Wednesday, August 29, 2007

Two years after Katrina - All fouled up

It's time to look back at the lessons of Hurricane Katrina two years later. First response to any disaster is the responsibility of local government, not the federal government. Think about it: the feds don't know your city as well as your local police, firemen and government officials who live and work there. They can't. So it doesn't make sense to expect the outsiders to be leading the effort when things are bad. The federal government's role is to come in 3 days later with supplies and manpower to distribute them and to provide clean-up help, then rebuilding, etc. FEMA did an excellent job. They had substantial supplies at the outskirts of the city ready to go before Katrina hit. The aid provided by FEMA was huge and timely. Myth: "President Bush was on vacation and did nothing." False. He asked Mayor Nagin to evacuate the city; he asked two or three days before it hit. And he flew over the city within a day of the storm. Local government failed when it was needed most. But it was more than a failure of government. It was a failure of their society. Many people who needed help to leave didn't use what was available. (Many did, on the other hand.) Warnings went out days in advance, but they were treated like false alarms. Previous "close-call" storms deconditioned people from fear; they bet on another close call and lost. The city of New Orleans had hundreds of buses that sat and got flooded; they weren't used to evacuate people. Why didn't Mayor Nagin use them? Governor Blanco let out the secret a few days later she said in effect "Nagin can't get his drivers to show up for work on a sunny day. We knew he wouldn't get them out when a hurricane was bearing down." Of course she had to take back the truth when it embarrassed poor Nagin. The Red Cross brought supplies to N.O. before Katrina hit and offered to take them to the Superdome, but the city declined. The city was required to have a plan for a hurricane disaster and it had it. But they didn't implement the plan. People found the plan on the city's web site during the aftermath. It was interesting reading, but tragically sad, because they did not or could not implement it. It was just words on paper written to get some federal money. Governor Blanco had a hand in the mess also. I don't recall the details now, but she wrung her hands instead of taking action when she could have saved lives. The main-stream media They got every big story wrong. They made huge spectacles of stories that either were totally untrue or were overblown to 10 times the problem. - The Superdome was not overrun by gangs raping and killing. There were some crimes committed there, but it was not run by criminals. - There was no storage of dozens of bodies in a freezer at the Superdome. Again, a few deaths and a few bodies stored, but no more than 5. - Relief helicopters were not held off by a small army of criminal gunmen. The story was something like one guy had a gun and took one shot. Over blown by 10x. - And just about every memorable negative story they had wrong. The worst news The same spineless incompetents are still in charge. They have allowed armed bands of criminals to overrun the city - this is now!. Nicole Gelinas of City Journal's article is in the Wall Street Journal:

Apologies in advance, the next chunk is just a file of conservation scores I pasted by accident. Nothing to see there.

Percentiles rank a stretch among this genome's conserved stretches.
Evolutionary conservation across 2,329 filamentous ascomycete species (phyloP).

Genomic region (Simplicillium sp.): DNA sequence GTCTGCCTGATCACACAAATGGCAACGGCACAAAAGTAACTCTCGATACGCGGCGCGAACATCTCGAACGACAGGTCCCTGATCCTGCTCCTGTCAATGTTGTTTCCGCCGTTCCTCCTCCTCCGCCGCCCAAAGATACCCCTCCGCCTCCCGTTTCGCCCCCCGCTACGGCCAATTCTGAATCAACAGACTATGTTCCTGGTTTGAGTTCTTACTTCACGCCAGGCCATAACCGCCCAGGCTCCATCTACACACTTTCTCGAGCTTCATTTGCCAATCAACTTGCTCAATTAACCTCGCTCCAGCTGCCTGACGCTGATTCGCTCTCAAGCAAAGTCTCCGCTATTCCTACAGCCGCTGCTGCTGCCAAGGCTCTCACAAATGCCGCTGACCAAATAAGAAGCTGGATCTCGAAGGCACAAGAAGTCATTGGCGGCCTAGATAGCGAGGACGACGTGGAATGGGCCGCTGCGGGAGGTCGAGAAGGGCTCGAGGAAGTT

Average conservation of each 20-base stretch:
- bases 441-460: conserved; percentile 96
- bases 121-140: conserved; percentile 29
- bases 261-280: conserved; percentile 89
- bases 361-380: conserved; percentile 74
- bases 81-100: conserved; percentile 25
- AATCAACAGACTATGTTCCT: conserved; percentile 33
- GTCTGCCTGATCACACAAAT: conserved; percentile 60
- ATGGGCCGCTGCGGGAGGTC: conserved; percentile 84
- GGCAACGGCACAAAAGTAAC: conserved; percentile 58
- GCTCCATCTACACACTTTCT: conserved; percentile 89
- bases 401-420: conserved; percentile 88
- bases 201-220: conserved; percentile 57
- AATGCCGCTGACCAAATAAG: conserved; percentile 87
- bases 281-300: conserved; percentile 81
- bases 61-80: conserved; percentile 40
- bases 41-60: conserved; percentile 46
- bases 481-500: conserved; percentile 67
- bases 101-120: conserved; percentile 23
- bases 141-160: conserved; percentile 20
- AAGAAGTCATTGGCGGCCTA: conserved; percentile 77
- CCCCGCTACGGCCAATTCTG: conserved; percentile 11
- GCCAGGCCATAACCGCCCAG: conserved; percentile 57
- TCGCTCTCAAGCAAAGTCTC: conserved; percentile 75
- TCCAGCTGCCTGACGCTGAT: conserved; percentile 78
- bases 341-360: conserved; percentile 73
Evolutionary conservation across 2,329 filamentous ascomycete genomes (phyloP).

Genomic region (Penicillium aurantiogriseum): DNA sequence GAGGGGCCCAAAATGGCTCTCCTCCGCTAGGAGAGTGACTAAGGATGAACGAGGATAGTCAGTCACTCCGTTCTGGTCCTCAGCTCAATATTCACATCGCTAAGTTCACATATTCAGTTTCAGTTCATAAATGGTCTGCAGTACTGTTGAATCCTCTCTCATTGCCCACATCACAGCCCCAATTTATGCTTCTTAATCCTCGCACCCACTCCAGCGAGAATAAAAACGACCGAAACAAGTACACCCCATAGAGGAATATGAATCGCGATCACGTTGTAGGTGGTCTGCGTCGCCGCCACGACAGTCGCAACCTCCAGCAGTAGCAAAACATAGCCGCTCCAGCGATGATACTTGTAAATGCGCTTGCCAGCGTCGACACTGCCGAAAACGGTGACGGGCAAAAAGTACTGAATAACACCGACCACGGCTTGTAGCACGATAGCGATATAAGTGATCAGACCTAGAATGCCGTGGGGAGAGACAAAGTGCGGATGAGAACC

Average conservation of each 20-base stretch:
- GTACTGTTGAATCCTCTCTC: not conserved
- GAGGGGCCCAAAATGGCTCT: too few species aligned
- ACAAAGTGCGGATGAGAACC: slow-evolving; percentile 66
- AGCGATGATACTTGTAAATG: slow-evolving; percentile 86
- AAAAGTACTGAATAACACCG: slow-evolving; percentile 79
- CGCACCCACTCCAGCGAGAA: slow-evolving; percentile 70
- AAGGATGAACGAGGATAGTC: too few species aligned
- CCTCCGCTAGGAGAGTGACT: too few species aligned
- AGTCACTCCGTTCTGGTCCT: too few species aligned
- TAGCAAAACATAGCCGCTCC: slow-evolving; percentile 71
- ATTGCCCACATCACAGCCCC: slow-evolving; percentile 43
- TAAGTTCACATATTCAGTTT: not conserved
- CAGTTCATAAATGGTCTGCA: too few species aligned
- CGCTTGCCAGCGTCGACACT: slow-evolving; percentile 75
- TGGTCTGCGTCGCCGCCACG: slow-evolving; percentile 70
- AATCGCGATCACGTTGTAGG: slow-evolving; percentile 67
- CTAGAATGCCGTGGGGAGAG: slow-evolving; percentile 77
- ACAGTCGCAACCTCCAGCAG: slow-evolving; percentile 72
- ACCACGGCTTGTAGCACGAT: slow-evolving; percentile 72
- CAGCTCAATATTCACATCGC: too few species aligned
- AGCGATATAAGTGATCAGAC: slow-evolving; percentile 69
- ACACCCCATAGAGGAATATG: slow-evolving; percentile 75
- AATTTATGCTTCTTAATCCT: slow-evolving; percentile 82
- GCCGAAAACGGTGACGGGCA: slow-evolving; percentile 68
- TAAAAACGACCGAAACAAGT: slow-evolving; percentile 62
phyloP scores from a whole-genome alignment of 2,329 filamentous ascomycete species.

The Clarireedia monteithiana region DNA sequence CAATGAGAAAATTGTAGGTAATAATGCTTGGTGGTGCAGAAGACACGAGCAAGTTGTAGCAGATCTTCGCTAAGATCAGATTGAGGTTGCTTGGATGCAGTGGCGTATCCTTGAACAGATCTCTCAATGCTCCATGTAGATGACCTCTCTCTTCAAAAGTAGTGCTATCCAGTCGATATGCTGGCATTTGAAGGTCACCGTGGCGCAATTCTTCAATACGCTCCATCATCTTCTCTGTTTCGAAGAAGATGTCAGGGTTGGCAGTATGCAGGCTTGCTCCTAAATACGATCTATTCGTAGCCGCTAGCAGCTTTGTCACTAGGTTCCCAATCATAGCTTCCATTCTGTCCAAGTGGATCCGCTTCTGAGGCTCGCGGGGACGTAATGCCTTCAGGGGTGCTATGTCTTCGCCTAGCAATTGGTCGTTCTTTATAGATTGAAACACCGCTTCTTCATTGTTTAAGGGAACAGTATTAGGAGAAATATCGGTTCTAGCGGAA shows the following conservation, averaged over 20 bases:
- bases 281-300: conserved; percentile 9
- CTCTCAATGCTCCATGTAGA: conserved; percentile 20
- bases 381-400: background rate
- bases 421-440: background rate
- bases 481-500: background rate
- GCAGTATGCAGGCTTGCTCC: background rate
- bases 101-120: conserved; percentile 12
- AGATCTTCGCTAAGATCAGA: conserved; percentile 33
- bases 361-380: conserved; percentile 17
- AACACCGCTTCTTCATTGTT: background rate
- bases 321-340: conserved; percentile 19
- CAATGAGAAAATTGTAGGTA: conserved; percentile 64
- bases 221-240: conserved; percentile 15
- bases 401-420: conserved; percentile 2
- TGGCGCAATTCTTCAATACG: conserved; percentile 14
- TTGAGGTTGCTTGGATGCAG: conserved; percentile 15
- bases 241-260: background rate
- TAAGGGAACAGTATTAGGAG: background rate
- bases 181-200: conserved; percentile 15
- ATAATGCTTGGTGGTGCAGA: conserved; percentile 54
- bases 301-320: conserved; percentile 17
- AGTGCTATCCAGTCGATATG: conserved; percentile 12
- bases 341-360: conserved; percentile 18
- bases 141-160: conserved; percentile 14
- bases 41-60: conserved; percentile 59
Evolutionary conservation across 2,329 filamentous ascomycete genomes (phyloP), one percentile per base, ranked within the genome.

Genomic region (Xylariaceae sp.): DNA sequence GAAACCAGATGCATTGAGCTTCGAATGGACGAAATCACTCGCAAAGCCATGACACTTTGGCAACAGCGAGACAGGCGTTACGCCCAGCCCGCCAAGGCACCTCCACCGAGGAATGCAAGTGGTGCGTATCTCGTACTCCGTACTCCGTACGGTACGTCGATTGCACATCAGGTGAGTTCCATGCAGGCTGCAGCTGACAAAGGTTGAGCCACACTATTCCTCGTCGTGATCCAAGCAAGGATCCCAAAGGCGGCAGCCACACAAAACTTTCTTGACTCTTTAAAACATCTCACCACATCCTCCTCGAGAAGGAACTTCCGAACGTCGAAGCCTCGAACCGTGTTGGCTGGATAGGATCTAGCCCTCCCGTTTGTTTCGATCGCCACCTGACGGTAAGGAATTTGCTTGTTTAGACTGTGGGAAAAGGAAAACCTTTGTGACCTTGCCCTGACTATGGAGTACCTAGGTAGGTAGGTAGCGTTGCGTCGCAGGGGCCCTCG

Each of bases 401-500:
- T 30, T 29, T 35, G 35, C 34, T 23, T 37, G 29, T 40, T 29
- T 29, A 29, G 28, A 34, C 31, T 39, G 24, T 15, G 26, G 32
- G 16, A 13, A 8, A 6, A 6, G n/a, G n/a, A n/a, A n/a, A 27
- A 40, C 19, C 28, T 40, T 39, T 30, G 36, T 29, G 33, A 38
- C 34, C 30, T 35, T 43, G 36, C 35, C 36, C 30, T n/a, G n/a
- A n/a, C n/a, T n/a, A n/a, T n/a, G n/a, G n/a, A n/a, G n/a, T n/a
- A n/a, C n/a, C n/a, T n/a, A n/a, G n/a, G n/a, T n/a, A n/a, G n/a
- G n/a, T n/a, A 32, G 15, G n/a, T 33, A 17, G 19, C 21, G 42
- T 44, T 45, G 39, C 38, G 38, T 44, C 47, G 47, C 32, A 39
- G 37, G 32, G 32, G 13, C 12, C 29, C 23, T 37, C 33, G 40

In fact, since Katrina, New Orleans's murder rate has been higher than that of any First World city. Depending on fluctuating estimates of the city's returning population, it's perhaps 40% higher than before Katrina and twice as high as the rate in other dangerous cities like Detroit, Newark and Washington. Families trying to make a home in this environment live in fear, even while many have taken to rebuilding their homes with their bare hands.
This is the because elected officials are not cracking down on crime. They must feel sorry for the armed robbers. "We need more money" Our generosity to New Orleans, the state of Louisiana, Mississippi and the Katrina victims is unprecedented. We are giving them more than the funding of the Marshall Plan at the end of World War II. More! But the Marshall Plan was for 16 countries. The Washington Times has the details. See Jonah 3 September: Jonah Goldberg has an excellent analysis today in the LA Times:
But there was one thing missing from the coverage of this natural, social, economic and political disaster: the fact that Katrina represented an unmitigated media disaster as well.

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